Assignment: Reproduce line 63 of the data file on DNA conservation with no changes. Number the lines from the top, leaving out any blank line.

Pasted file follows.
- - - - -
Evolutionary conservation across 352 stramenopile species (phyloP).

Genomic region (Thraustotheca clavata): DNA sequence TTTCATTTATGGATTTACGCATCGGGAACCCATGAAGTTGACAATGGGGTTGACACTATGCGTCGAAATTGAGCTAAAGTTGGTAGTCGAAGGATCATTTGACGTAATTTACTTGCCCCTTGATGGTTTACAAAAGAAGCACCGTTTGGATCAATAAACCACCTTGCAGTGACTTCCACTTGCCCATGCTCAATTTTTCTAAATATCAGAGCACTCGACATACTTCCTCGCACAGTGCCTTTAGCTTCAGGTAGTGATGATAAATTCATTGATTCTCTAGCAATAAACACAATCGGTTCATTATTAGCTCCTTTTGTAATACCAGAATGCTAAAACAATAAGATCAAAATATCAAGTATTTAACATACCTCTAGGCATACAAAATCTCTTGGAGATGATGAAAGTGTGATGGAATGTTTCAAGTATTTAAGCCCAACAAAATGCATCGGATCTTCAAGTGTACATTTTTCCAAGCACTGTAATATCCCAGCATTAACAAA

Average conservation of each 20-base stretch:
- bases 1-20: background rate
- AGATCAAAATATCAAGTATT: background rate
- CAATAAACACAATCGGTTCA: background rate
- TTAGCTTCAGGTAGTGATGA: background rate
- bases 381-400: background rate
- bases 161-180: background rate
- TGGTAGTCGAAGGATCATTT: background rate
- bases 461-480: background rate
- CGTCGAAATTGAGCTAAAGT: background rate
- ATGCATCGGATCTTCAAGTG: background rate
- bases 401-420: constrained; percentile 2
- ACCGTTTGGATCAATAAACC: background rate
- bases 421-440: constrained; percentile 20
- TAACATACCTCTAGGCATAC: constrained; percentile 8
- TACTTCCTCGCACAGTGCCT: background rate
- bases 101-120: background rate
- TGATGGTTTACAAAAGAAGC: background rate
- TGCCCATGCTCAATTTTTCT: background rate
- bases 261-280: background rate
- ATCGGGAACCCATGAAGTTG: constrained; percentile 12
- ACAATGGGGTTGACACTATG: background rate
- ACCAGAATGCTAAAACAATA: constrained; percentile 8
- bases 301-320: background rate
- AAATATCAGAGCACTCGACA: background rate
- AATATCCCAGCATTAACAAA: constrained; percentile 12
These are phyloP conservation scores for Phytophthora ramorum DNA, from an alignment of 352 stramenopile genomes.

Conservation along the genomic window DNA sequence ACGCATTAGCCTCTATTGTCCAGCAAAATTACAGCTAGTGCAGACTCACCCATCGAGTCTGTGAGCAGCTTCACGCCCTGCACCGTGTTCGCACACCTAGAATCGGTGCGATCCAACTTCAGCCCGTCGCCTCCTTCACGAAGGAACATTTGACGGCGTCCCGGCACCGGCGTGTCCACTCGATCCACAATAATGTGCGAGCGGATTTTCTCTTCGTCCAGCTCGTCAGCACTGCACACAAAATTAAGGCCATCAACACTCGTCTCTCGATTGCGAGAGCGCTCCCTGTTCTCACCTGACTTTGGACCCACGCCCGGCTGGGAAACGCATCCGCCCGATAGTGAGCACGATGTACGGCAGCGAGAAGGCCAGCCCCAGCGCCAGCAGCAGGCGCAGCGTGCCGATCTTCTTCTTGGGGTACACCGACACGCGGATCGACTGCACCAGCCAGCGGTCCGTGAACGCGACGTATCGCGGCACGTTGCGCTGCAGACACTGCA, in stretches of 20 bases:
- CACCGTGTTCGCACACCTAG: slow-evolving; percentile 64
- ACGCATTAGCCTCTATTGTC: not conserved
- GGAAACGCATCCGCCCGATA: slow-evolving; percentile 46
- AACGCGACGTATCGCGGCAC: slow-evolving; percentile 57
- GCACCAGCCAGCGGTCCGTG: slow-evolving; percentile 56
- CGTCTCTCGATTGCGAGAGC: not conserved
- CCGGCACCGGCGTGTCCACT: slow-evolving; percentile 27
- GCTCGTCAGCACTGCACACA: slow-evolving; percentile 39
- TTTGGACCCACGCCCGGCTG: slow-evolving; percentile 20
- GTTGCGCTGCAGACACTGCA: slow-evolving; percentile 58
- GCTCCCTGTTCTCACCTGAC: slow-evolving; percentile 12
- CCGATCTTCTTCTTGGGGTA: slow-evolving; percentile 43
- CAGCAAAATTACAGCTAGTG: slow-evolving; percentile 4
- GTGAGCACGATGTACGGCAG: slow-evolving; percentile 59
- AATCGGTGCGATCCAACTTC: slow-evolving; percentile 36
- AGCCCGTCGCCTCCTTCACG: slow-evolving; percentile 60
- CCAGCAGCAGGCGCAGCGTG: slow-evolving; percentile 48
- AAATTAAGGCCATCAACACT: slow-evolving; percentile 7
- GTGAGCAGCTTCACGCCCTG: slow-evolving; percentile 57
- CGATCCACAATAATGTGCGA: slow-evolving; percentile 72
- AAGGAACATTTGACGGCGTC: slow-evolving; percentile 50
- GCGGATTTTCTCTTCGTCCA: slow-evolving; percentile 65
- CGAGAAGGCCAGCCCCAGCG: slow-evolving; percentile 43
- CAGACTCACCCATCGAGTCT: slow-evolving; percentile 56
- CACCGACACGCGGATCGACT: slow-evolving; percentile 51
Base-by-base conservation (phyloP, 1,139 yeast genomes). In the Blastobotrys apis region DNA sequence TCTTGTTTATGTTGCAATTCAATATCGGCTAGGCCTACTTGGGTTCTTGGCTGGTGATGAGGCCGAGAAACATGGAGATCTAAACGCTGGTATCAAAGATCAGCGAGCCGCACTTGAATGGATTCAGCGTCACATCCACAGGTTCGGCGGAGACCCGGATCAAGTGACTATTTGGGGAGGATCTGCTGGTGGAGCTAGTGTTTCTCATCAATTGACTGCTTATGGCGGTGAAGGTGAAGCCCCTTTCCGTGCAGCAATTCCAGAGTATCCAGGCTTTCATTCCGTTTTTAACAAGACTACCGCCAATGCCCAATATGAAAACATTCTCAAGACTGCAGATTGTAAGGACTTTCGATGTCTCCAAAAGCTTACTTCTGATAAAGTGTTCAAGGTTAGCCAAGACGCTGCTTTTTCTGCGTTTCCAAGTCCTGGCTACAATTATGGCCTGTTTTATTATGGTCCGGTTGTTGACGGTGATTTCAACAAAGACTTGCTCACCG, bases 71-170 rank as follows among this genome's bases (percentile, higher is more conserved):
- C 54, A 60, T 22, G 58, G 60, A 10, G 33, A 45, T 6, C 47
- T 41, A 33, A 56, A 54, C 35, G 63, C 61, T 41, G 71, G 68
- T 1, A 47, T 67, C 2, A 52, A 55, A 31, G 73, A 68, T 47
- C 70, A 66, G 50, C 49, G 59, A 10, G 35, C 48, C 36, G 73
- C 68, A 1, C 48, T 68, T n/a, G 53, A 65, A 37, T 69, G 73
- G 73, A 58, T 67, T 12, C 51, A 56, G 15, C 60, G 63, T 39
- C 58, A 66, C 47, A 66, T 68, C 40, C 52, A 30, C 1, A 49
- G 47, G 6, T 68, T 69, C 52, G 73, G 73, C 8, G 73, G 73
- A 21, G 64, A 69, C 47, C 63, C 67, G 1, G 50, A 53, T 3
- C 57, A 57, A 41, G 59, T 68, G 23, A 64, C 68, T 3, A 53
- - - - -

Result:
- C 58, A 66, C 47, A 66, T 68, C 40, C 52, A 30, C 1, A 49